Get to Know SMBO Complaint, Investigation, Enforcement processes

HomeFiling a complaint

Complaints inform the board of potential problems with a licensee’s practice. Complaints come from a variety of sources including the public, agency staff, state and national regulatory agencies, physicians, self-reports from licensees, hospitals, and others such as law enforcement and the media. Under Ohio law, complaints are confidential.

There is no statute of limitations on filing a complaint.

Should you choose to file a complaint, know that the Medical Board is required by State law to maintain the confidentiality of all information related to board investigations. In addition, the board will not identify you as the complainant without first obtaining your permission to release your name. Investigations can take as little as a few days up to a year or more with most lasting several months. It depends on the complexity of your complaint and the current caseload. There is no statute of limitations on filing a complaint.

You should file a complaint with the Medical Board since SMBO regulates the provider's license. Do not just file with the health care system and law enforcement.

If the board finds that there has been a violation of the Medical Practices Act, it may choose one of the following disciplinary actions:

  • Reprimand the licensee

  • put the licensee on probation

  • limit/restrict the practitioner’s license

  • suspend the license

  • permanently revoke the license

​​If a complaint is closed, the board retains the complaint for future use, if needed. In some cases, a single reported complaint may not warrant action, but if additional similar complaints are received, the board may take steps to correct the licensee’s behavior. It may use education, training or other non-disciplinary means as an opportunity for the licensee to improve his/her practice.

There are two ways to file a complaint with the Medical Board. ​

​Here are instructions for filing a complaint: ​complaint instructions and Presentar una Queja.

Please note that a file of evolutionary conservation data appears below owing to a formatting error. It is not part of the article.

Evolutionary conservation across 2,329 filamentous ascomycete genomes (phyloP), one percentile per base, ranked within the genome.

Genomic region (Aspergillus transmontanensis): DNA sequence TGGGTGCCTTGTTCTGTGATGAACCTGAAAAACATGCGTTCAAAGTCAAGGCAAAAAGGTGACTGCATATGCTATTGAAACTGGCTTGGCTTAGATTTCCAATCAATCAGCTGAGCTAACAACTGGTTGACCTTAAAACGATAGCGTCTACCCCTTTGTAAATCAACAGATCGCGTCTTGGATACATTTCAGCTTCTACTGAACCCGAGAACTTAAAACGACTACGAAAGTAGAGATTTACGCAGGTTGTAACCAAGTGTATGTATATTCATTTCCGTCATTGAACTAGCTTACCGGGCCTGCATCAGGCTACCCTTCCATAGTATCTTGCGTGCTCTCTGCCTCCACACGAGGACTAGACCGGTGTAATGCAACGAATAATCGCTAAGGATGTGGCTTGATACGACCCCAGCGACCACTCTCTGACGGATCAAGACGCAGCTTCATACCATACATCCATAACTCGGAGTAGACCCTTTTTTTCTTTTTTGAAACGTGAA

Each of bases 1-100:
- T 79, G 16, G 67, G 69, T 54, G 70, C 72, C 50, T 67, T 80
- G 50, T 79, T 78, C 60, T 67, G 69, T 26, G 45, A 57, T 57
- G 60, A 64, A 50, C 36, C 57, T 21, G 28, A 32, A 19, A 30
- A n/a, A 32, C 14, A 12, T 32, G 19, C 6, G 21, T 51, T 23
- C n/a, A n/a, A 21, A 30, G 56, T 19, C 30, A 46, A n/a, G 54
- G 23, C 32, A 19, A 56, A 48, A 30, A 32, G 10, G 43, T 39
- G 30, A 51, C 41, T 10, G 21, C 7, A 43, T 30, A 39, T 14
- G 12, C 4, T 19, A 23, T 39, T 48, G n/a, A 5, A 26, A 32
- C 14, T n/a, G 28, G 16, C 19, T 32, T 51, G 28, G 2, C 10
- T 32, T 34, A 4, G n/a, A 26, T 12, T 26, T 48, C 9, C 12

Look up a provider’s disciplinary record

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Upon receipt of a complaint, an investigator may decide to gather preliminary information before contacting the licensee under investigation. Such activities may include interviewing the complainant, reviewing a controlled substance prescribing report or the subpoena of medical records. If allegations pose a serious risk to the public, the complaint may be sent directly to the Enforcement section attorneys for review. When the investigator has gathered necessary information for the case, they will prepare a Report of Investigation (ROI). The ROI is reviewed and approved by the board’s Investigator Supervisor. The report is then routed to the Board’s Secretary and Supervising Member for review. Investigations and investigative materials are confidential. The Medical Board continues to routinely work with a variety of local, state, and federal agencies including the hundreds of hospitals throughout Ohio. The board has field investigators across Ohio divided by east, west and central regions, with three supervisors.



Enforcement staff review the complaints referred to the section by the board’s Secretary and Supervising Member. Enforcement attorneys evaluate the case to determine if there has been a violation of the board’s rules or statutes. If so, the case is then prepared for possible disciplinary action. Enforcement attorneys work closely with Ohio’s assistant attorneys general to ensure cases have sufficient proof to prevail at hearing. Enforcement attorneys prepare Summary Suspensions, Immediate Suspensions and Automatic Suspensions. They negotiate Consent Agreements and Voluntary Surrenders and Retirements. Additionally, enforcement attorneys prepare citations for the board to issue. These citations are a formal notice to a licensee that the board believes they have violated rules or laws and informs them of their right to a hearing.


Board Actions

Any recommended disciplinary action must be approved by the board. Similarly, all settlement agreements must be ratified with no fewer than six affirmative votes. The Medical Board posts all formal board actions on the licensee’s record on to support transparency and ensure the public has access to the information.


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